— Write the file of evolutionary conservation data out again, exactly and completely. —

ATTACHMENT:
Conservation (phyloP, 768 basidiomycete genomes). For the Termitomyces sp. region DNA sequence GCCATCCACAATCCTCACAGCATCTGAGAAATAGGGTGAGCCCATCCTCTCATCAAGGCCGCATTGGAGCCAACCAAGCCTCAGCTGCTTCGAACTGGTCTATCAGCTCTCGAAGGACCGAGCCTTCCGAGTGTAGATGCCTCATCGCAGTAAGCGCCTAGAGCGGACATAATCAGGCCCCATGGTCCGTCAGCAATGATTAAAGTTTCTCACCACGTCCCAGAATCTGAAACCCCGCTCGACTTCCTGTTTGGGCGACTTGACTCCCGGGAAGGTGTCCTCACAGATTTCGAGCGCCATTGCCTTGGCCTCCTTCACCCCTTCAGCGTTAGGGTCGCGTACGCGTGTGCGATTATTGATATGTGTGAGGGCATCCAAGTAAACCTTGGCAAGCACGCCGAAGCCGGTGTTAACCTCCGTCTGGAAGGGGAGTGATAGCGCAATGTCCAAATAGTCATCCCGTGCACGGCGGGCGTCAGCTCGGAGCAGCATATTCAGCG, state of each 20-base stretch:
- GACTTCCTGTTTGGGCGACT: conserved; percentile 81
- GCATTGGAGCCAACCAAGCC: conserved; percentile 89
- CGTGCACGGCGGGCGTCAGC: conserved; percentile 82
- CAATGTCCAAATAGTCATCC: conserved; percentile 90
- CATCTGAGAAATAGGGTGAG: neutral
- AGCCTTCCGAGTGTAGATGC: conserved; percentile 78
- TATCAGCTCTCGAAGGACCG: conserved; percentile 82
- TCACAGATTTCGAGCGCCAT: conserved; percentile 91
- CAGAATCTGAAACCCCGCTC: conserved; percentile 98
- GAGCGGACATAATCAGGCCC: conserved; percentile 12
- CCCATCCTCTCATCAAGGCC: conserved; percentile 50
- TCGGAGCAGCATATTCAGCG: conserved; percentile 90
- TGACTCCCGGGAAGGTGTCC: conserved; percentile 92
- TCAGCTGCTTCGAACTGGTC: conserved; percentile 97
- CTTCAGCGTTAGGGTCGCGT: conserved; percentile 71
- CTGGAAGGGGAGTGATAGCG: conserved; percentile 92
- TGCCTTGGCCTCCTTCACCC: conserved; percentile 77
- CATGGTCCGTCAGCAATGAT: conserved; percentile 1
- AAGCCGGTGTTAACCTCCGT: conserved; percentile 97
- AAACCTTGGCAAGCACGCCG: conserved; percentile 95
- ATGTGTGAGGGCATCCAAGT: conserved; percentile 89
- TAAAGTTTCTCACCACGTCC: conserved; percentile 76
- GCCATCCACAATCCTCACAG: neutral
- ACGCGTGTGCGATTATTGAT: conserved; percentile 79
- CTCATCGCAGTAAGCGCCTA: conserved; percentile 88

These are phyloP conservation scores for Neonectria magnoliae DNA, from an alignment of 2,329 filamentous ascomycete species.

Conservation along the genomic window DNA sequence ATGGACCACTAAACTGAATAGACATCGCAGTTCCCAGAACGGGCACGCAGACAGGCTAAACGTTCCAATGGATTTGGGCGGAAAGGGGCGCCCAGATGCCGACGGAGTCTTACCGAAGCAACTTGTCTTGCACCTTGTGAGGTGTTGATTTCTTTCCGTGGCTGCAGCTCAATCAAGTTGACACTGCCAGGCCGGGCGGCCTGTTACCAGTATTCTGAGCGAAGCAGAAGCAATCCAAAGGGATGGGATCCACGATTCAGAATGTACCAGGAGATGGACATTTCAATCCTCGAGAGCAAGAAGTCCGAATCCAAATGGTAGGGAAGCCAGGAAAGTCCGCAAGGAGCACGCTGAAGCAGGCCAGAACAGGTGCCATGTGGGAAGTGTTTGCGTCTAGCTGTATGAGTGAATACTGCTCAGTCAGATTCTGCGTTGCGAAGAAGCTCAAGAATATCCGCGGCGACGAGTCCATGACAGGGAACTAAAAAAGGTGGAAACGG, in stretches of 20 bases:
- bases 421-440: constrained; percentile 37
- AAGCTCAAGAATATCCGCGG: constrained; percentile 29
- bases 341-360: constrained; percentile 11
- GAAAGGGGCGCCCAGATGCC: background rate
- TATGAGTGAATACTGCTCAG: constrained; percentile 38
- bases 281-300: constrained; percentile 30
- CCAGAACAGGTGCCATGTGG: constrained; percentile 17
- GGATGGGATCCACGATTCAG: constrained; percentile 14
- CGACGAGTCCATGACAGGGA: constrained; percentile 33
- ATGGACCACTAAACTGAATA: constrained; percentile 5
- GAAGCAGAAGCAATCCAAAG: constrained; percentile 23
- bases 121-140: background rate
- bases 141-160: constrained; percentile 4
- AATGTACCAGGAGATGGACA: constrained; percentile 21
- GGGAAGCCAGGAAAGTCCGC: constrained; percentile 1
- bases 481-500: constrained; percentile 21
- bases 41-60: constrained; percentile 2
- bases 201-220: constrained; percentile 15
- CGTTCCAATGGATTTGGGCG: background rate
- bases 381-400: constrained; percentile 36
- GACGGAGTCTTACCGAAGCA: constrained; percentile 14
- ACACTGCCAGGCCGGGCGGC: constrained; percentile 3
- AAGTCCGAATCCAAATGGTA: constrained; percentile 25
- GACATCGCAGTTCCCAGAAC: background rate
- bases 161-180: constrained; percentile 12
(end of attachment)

Conservation (phyloP, 768 basidiomycete genomes). For the Termitomyces sp. region DNA sequence GCCATCCACAATCCTCACAGCATCTGAGAAATAGGGTGAGCCCATCCTCTCATCAAGGCCGCATTGGAGCCAACCAAGCCTCAGCTGCTTCGAACTGGTCTATCAGCTCTCGAAGGACCGAGCCTTCCGAGTGTAGATGCCTCATCGCAGTAAGCGCCTAGAGCGGACATAATCAGGCCCCATGGTCCGTCAGCAATGATTAAAGTTTCTCACCACGTCCCAGAATCTGAAACCCCGCTCGACTTCCTGTTTGGGCGACTTGACTCCCGGGAAGGTGTCCTCACAGATTTCGAGCGCCATTGCCTTGGCCTCCTTCACCCCTTCAGCGTTAGGGTCGCGTACGCGTGTGCGATTATTGATATGTGTGAGGGCATCCAAGTAAACCTTGGCAAGCACGCCGAAGCCGGTGTTAACCTCCGTCTGGAAGGGGAGTGATAGCGCAATGTCCAAATAGTCATCCCGTGCACGGCGGGCGTCAGCTCGGAGCAGCATATTCAGCG, state of each 20-base stretch:
- GACTTCCTGTTTGGGCGACT: conserved; percentile 81
- GCATTGGAGCCAACCAAGCC: conserved; percentile 89
- CGTGCACGGCGGGCGTCAGC: conserved; percentile 82
- CAATGTCCAAATAGTCATCC: conserved; percentile 90
- CATCTGAGAAATAGGGTGAG: neutral
- AGCCTTCCGAGTGTAGATGC: conserved; percentile 78
- TATCAGCTCTCGAAGGACCG: conserved; percentile 82
- TCACAGATTTCGAGCGCCAT: conserved; percentile 91
- CAGAATCTGAAACCCCGCTC: conserved; percentile 98
- GAGCGGACATAATCAGGCCC: conserved; percentile 12
- CCCATCCTCTCATCAAGGCC: conserved; percentile 50
- TCGGAGCAGCATATTCAGCG: conserved; percentile 90
- TGACTCCCGGGAAGGTGTCC: conserved; percentile 92
- TCAGCTGCTTCGAACTGGTC: conserved; percentile 97
- CTTCAGCGTTAGGGTCGCGT: conserved; percentile 71
- CTGGAAGGGGAGTGATAGCG: conserved; percentile 92
- TGCCTTGGCCTCCTTCACCC: conserved; percentile 77
- CATGGTCCGTCAGCAATGAT: conserved; percentile 1
- AAGCCGGTGTTAACCTCCGT: conserved; percentile 97
- AAACCTTGGCAAGCACGCCG: conserved; percentile 95
- ATGTGTGAGGGCATCCAAGT: conserved; percentile 89
- TAAAGTTTCTCACCACGTCC: conserved; percentile 76
- GCCATCCACAATCCTCACAG: neutral
- ACGCGTGTGCGATTATTGAT: conserved; percentile 79
- CTCATCGCAGTAAGCGCCTA: conserved; percentile 88

These are phyloP conservation scores for Neonectria magnoliae DNA, from an alignment of 2,329 filamentous ascomycete species.

Conservation along the genomic window DNA sequence ATGGACCACTAAACTGAATAGACATCGCAGTTCCCAGAACGGGCACGCAGACAGGCTAAACGTTCCAATGGATTTGGGCGGAAAGGGGCGCCCAGATGCCGACGGAGTCTTACCGAAGCAACTTGTCTTGCACCTTGTGAGGTGTTGATTTCTTTCCGTGGCTGCAGCTCAATCAAGTTGACACTGCCAGGCCGGGCGGCCTGTTACCAGTATTCTGAGCGAAGCAGAAGCAATCCAAAGGGATGGGATCCACGATTCAGAATGTACCAGGAGATGGACATTTCAATCCTCGAGAGCAAGAAGTCCGAATCCAAATGGTAGGGAAGCCAGGAAAGTCCGCAAGGAGCACGCTGAAGCAGGCCAGAACAGGTGCCATGTGGGAAGTGTTTGCGTCTAGCTGTATGAGTGAATACTGCTCAGTCAGATTCTGCGTTGCGAAGAAGCTCAAGAATATCCGCGGCGACGAGTCCATGACAGGGAACTAAAAAAGGTGGAAACGG, in stretches of 20 bases:
- bases 421-440: constrained; percentile 37
- AAGCTCAAGAATATCCGCGG: constrained; percentile 29
- bases 341-360: constrained; percentile 11
- GAAAGGGGCGCCCAGATGCC: background rate
- TATGAGTGAATACTGCTCAG: constrained; percentile 38
- bases 281-300: constrained; percentile 30
- CCAGAACAGGTGCCATGTGG: constrained; percentile 17
- GGATGGGATCCACGATTCAG: constrained; percentile 14
- CGACGAGTCCATGACAGGGA: constrained; percentile 33
- ATGGACCACTAAACTGAATA: constrained; percentile 5
- GAAGCAGAAGCAATCCAAAG: constrained; percentile 23
- bases 121-140: background rate
- bases 141-160: constrained; percentile 4
- AATGTACCAGGAGATGGACA: constrained; percentile 21
- GGGAAGCCAGGAAAGTCCGC: constrained; percentile 1
- bases 481-500: constrained; percentile 21
- bases 41-60: constrained; percentile 2
- bases 201-220: constrained; percentile 15
- CGTTCCAATGGATTTGGGCG: background rate
- bases 381-400: constrained; percentile 36
- GACGGAGTCTTACCGAAGCA: constrained; percentile 14
- ACACTGCCAGGCCGGGCGGC: constrained; percentile 3
- AAGTCCGAATCCAAATGGTA: constrained; percentile 25
- GACATCGCAGTTCCCAGAAC: background rate
- bases 161-180: constrained; percentile 12